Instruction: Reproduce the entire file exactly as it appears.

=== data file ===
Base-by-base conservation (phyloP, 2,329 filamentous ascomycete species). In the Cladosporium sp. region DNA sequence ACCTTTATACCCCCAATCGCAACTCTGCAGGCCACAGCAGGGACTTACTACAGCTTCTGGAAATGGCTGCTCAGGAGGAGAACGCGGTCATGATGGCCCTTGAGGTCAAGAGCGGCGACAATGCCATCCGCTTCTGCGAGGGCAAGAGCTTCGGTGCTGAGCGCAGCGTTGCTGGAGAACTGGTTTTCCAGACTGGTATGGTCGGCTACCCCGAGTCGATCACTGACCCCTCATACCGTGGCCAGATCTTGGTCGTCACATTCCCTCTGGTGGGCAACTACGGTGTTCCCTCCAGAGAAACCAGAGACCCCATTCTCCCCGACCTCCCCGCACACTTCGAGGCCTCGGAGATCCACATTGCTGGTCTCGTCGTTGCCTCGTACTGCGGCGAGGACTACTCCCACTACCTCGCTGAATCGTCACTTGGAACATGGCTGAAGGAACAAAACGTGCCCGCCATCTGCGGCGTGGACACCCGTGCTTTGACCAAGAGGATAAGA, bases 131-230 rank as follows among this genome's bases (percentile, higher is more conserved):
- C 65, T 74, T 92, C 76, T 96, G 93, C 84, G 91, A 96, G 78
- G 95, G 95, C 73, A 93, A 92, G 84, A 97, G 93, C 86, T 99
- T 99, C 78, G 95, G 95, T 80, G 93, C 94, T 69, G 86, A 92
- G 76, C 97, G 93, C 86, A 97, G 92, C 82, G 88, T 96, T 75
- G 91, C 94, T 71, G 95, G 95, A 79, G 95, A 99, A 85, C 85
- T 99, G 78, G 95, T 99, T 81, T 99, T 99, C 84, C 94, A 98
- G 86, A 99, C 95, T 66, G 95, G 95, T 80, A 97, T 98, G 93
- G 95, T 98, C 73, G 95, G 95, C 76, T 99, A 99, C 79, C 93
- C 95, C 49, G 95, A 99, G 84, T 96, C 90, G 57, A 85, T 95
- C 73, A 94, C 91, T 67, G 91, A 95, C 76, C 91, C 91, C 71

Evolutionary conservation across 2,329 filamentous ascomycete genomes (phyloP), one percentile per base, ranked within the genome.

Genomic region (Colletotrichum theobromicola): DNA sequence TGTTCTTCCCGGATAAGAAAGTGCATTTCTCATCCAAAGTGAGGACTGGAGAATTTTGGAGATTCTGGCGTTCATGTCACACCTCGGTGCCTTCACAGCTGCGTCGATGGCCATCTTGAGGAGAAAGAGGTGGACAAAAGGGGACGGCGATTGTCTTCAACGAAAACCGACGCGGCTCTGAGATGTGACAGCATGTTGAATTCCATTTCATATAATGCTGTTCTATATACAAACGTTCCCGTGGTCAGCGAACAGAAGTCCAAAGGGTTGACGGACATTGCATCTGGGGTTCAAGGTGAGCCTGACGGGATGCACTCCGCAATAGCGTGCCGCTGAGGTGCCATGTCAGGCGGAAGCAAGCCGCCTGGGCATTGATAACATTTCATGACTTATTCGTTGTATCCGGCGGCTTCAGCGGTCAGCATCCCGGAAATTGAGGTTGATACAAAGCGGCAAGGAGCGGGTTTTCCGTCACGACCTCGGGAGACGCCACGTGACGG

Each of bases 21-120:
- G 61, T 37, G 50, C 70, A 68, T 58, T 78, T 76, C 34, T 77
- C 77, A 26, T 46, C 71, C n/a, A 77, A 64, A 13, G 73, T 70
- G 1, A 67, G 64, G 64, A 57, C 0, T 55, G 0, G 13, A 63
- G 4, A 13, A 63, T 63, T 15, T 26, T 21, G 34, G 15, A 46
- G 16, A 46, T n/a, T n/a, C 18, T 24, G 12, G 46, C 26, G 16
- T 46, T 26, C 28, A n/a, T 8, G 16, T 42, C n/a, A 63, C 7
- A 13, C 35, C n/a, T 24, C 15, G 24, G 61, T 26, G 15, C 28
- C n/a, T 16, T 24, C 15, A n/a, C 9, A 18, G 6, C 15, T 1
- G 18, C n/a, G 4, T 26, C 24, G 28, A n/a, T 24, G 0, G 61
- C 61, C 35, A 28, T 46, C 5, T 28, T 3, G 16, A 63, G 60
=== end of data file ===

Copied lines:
Base-by-base conservation (phyloP, 2,329 filamentous ascomycete species). In the Cladosporium sp. region DNA sequence ACCTTTATACCCCCAATCGCAACTCTGCAGGCCACAGCAGGGACTTACTACAGCTTCTGGAAATGGCTGCTCAGGAGGAGAACGCGGTCATGATGGCCCTTGAGGTCAAGAGCGGCGACAATGCCATCCGCTTCTGCGAGGGCAAGAGCTTCGGTGCTGAGCGCAGCGTTGCTGGAGAACTGGTTTTCCAGACTGGTATGGTCGGCTACCCCGAGTCGATCACTGACCCCTCATACCGTGGCCAGATCTTGGTCGTCACATTCCCTCTGGTGGGCAACTACGGTGTTCCCTCCAGAGAAACCAGAGACCCCATTCTCCCCGACCTCCCCGCACACTTCGAGGCCTCGGAGATCCACATTGCTGGTCTCGTCGTTGCCTCGTACTGCGGCGAGGACTACTCCCACTACCTCGCTGAATCGTCACTTGGAACATGGCTGAAGGAACAAAACGTGCCCGCCATCTGCGGCGTGGACACCCGTGCTTTGACCAAGAGGATAAGA, bases 131-230 rank as follows among this genome's bases (percentile, higher is more conserved):
- C 65, T 74, T 92, C 76, T 96, G 93, C 84, G 91, A 96, G 78
- G 95, G 95, C 73, A 93, A 92, G 84, A 97, G 93, C 86, T 99
- T 99, C 78, G 95, G 95, T 80, G 93, C 94, T 69, G 86, A 92
- G 76, C 97, G 93, C 86, A 97, G 92, C 82, G 88, T 96, T 75
- G 91, C 94, T 71, G 95, G 95, A 79, G 95, A 99, A 85, C 85
- T 99, G 78, G 95, T 99, T 81, T 99, T 99, C 84, C 94, A 98
- G 86, A 99, C 95, T 66, G 95, G 95, T 80, A 97, T 98, G 93
- G 95, T 98, C 73, G 95, G 95, C 76, T 99, A 99, C 79, C 93
- C 95, C 49, G 95, A 99, G 84, T 96, C 90, G 57, A 85, T 95
- C 73, A 94, C 91, T 67, G 91, A 95, C 76, C 91, C 91, C 71

Evolutionary conservation across 2,329 filamentous ascomycete genomes (phyloP), one percentile per base, ranked within the genome.

Genomic region (Colletotrichum theobromicola): DNA sequence TGTTCTTCCCGGATAAGAAAGTGCATTTCTCATCCAAAGTGAGGACTGGAGAATTTTGGAGATTCTGGCGTTCATGTCACACCTCGGTGCCTTCACAGCTGCGTCGATGGCCATCTTGAGGAGAAAGAGGTGGACAAAAGGGGACGGCGATTGTCTTCAACGAAAACCGACGCGGCTCTGAGATGTGACAGCATGTTGAATTCCATTTCATATAATGCTGTTCTATATACAAACGTTCCCGTGGTCAGCGAACAGAAGTCCAAAGGGTTGACGGACATTGCATCTGGGGTTCAAGGTGAGCCTGACGGGATGCACTCCGCAATAGCGTGCCGCTGAGGTGCCATGTCAGGCGGAAGCAAGCCGCCTGGGCATTGATAACATTTCATGACTTATTCGTTGTATCCGGCGGCTTCAGCGGTCAGCATCCCGGAAATTGAGGTTGATACAAAGCGGCAAGGAGCGGGTTTTCCGTCACGACCTCGGGAGACGCCACGTGACGG

Each of bases 21-120:
- G 61, T 37, G 50, C 70, A 68, T 58, T 78, T 76, C 34, T 77
- C 77, A 26, T 46, C 71, C n/a, A 77, A 64, A 13, G 73, T 70
- G 1, A 67, G 64, G 64, A 57, C 0, T 55, G 0, G 13, A 63
- G 4, A 13, A 63, T 63, T 15, T 26, T 21, G 34, G 15, A 46
- G 16, A 46, T n/a, T n/a, C 18, T 24, G 12, G 46, C 26, G 16
- T 46, T 26, C 28, A n/a, T 8, G 16, T 42, C n/a, A 63, C 7
- A 13, C 35, C n/a, T 24, C 15, G 24, G 61, T 26, G 15, C 28
- C n/a, T 16, T 24, C 15, A n/a, C 9, A 18, G 6, C 15, T 1
- G 18, C n/a, G 4, T 26, C 24, G 28, A n/a, T 24, G 0, G 61
- C 61, C 35, A 28, T 46, C 5, T 28, T 3, G 16, A 63, G 60